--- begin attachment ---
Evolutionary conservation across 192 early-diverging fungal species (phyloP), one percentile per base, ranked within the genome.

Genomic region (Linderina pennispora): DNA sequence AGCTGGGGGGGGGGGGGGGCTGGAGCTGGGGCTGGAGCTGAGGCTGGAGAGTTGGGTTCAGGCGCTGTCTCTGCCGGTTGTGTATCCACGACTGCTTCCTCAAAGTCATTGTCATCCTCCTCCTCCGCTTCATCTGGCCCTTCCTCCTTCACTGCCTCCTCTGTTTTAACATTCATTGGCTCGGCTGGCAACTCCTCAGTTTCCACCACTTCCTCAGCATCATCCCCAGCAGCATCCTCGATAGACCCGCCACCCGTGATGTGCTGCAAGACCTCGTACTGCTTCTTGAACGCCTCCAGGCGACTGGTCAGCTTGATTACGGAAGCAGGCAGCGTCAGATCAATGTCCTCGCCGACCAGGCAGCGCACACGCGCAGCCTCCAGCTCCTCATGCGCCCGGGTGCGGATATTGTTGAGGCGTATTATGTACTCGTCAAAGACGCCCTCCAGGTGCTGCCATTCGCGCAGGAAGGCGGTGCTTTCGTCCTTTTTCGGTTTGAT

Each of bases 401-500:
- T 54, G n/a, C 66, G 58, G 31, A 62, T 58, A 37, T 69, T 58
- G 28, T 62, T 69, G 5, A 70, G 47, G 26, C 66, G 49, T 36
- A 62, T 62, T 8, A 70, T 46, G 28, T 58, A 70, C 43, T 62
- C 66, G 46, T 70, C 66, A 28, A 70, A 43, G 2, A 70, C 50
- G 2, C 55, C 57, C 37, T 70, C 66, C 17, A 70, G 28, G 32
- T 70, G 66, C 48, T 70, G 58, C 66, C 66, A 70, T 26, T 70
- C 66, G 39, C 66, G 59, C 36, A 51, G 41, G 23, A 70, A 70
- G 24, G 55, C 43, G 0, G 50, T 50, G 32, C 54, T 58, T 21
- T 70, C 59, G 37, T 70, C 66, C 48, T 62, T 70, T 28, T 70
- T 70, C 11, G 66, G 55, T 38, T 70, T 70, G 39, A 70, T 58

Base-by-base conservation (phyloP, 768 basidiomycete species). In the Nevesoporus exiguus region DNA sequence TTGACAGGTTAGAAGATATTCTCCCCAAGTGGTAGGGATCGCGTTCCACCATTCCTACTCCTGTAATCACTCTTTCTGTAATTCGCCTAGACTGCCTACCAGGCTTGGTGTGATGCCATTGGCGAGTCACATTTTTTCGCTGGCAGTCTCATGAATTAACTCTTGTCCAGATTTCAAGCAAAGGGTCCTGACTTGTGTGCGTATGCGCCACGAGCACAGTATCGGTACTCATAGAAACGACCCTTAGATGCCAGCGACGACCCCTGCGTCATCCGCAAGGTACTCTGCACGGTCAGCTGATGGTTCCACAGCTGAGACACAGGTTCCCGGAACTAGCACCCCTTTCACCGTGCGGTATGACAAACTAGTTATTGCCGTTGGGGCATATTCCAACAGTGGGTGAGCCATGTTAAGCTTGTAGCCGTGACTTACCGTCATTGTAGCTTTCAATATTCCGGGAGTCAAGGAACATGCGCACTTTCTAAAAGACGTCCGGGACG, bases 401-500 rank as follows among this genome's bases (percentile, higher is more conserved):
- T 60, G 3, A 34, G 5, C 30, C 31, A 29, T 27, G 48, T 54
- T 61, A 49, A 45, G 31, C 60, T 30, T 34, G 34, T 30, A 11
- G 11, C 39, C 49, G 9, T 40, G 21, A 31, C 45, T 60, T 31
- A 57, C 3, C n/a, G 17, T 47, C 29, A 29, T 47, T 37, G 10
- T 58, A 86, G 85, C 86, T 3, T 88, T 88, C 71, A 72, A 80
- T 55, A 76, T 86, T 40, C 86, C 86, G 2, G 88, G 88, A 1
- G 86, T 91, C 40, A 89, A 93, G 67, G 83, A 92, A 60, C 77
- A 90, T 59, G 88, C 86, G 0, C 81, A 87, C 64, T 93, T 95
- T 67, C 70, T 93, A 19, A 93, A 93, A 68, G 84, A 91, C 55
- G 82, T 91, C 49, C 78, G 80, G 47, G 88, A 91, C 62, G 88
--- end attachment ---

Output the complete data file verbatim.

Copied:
Evolutionary conservation across 192 early-diverging fungal species (phyloP), one percentile per base, ranked within the genome.

Genomic region (Linderina pennispora): DNA sequence AGCTGGGGGGGGGGGGGGGCTGGAGCTGGGGCTGGAGCTGAGGCTGGAGAGTTGGGTTCAGGCGCTGTCTCTGCCGGTTGTGTATCCACGACTGCTTCCTCAAAGTCATTGTCATCCTCCTCCTCCGCTTCATCTGGCCCTTCCTCCTTCACTGCCTCCTCTGTTTTAACATTCATTGGCTCGGCTGGCAACTCCTCAGTTTCCACCACTTCCTCAGCATCATCCCCAGCAGCATCCTCGATAGACCCGCCACCCGTGATGTGCTGCAAGACCTCGTACTGCTTCTTGAACGCCTCCAGGCGACTGGTCAGCTTGATTACGGAAGCAGGCAGCGTCAGATCAATGTCCTCGCCGACCAGGCAGCGCACACGCGCAGCCTCCAGCTCCTCATGCGCCCGGGTGCGGATATTGTTGAGGCGTATTATGTACTCGTCAAAGACGCCCTCCAGGTGCTGCCATTCGCGCAGGAAGGCGGTGCTTTCGTCCTTTTTCGGTTTGAT

Each of bases 401-500:
- T 54, G n/a, C 66, G 58, G 31, A 62, T 58, A 37, T 69, T 58
- G 28, T 62, T 69, G 5, A 70, G 47, G 26, C 66, G 49, T 36
- A 62, T 62, T 8, A 70, T 46, G 28, T 58, A 70, C 43, T 62
- C 66, G 46, T 70, C 66, A 28, A 70, A 43, G 2, A 70, C 50
- G 2, C 55, C 57, C 37, T 70, C 66, C 17, A 70, G 28, G 32
- T 70, G 66, C 48, T 70, G 58, C 66, C 66, A 70, T 26, T 70
- C 66, G 39, C 66, G 59, C 36, A 51, G 41, G 23, A 70, A 70
- G 24, G 55, C 43, G 0, G 50, T 50, G 32, C 54, T 58, T 21
- T 70, C 59, G 37, T 70, C 66, C 48, T 62, T 70, T 28, T 70
- T 70, C 11, G 66, G 55, T 38, T 70, T 70, G 39, A 70, T 58

Base-by-base conservation (phyloP, 768 basidiomycete species). In the Nevesoporus exiguus region DNA sequence TTGACAGGTTAGAAGATATTCTCCCCAAGTGGTAGGGATCGCGTTCCACCATTCCTACTCCTGTAATCACTCTTTCTGTAATTCGCCTAGACTGCCTACCAGGCTTGGTGTGATGCCATTGGCGAGTCACATTTTTTCGCTGGCAGTCTCATGAATTAACTCTTGTCCAGATTTCAAGCAAAGGGTCCTGACTTGTGTGCGTATGCGCCACGAGCACAGTATCGGTACTCATAGAAACGACCCTTAGATGCCAGCGACGACCCCTGCGTCATCCGCAAGGTACTCTGCACGGTCAGCTGATGGTTCCACAGCTGAGACACAGGTTCCCGGAACTAGCACCCCTTTCACCGTGCGGTATGACAAACTAGTTATTGCCGTTGGGGCATATTCCAACAGTGGGTGAGCCATGTTAAGCTTGTAGCCGTGACTTACCGTCATTGTAGCTTTCAATATTCCGGGAGTCAAGGAACATGCGCACTTTCTAAAAGACGTCCGGGACG, bases 401-500 rank as follows among this genome's bases (percentile, higher is more conserved):
- T 60, G 3, A 34, G 5, C 30, C 31, A 29, T 27, G 48, T 54
- T 61, A 49, A 45, G 31, C 60, T 30, T 34, G 34, T 30, A 11
- G 11, C 39, C 49, G 9, T 40, G 21, A 31, C 45, T 60, T 31
- A 57, C 3, C n/a, G 17, T 47, C 29, A 29, T 47, T 37, G 10
- T 58, A 86, G 85, C 86, T 3, T 88, T 88, C 71, A 72, A 80
- T 55, A 76, T 86, T 40, C 86, C 86, G 2, G 88, G 88, A 1
- G 86, T 91, C 40, A 89, A 93, G 67, G 83, A 92, A 60, C 77
- A 90, T 59, G 88, C 86, G 0, C 81, A 87, C 64, T 93, T 95
- T 67, C 70, T 93, A 19, A 93, A 93, A 68, G 84, A 91, C 55
- G 82, T 91, C 49, C 78, G 80, G 47, G 88, A 91, C 62, G 88